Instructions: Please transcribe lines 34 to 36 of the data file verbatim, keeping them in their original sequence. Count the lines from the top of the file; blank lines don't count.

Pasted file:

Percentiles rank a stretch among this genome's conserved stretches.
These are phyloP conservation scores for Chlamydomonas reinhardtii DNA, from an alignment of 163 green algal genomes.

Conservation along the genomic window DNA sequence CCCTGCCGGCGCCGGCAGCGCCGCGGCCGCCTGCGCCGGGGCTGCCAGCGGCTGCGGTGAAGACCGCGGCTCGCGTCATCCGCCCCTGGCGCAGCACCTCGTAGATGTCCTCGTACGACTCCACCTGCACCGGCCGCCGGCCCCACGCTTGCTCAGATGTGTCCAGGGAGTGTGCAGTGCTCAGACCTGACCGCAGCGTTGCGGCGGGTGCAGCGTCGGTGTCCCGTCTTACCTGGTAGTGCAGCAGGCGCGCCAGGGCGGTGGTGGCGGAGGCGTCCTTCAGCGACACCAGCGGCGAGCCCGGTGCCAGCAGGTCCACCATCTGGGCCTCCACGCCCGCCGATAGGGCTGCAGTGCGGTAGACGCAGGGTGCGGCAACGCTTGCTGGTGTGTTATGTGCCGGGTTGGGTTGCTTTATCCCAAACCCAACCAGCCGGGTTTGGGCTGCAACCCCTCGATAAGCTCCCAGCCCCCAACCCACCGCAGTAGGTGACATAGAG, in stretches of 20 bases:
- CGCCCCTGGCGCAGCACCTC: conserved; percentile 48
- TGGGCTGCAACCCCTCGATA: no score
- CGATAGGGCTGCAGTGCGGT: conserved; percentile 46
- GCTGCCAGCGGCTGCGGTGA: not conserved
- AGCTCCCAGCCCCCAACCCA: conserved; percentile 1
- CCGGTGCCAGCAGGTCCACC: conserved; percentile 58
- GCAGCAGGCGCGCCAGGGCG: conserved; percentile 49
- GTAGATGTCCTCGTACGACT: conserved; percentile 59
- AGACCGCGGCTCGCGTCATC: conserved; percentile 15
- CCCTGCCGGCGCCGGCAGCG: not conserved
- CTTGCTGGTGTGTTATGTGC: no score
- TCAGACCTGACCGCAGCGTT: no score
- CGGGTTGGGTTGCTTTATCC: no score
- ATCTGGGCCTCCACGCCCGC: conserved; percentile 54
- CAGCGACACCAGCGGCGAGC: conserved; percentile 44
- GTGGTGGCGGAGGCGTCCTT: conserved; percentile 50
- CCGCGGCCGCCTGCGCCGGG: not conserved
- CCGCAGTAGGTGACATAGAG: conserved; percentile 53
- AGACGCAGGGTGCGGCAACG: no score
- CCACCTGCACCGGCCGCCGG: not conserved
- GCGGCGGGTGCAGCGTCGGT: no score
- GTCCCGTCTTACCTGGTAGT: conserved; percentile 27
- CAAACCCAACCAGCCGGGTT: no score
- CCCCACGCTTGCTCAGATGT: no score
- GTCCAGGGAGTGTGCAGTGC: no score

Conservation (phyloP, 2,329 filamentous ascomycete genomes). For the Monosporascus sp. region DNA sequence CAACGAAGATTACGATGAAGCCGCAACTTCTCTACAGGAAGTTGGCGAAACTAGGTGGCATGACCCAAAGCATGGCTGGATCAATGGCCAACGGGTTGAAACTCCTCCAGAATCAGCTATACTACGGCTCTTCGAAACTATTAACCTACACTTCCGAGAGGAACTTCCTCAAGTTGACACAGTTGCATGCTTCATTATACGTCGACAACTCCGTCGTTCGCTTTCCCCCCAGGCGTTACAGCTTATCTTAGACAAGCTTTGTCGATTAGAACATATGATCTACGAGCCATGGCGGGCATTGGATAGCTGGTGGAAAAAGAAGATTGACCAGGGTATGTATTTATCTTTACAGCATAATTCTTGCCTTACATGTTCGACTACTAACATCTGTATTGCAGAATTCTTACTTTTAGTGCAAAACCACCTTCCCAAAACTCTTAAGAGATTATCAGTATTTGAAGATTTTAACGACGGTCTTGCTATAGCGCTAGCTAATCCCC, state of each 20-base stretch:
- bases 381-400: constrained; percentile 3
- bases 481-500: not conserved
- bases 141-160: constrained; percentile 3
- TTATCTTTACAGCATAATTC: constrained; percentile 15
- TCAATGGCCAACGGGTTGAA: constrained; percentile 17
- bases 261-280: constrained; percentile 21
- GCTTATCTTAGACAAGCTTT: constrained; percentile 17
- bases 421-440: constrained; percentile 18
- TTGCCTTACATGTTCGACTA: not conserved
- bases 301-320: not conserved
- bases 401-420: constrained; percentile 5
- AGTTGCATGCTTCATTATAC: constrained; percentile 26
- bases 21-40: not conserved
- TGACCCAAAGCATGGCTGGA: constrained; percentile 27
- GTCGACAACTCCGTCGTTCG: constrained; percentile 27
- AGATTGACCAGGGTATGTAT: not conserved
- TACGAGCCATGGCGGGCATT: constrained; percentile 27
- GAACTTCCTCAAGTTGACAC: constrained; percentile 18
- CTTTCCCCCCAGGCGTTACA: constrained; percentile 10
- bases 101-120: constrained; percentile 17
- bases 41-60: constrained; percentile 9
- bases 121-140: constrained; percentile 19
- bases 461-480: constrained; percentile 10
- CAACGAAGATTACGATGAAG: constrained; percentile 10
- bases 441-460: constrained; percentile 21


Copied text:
- TCAATGGCCAACGGGTTGAA: constrained; percentile 17
- bases 261-280: constrained; percentile 21
- GCTTATCTTAGACAAGCTTT: constrained; percentile 17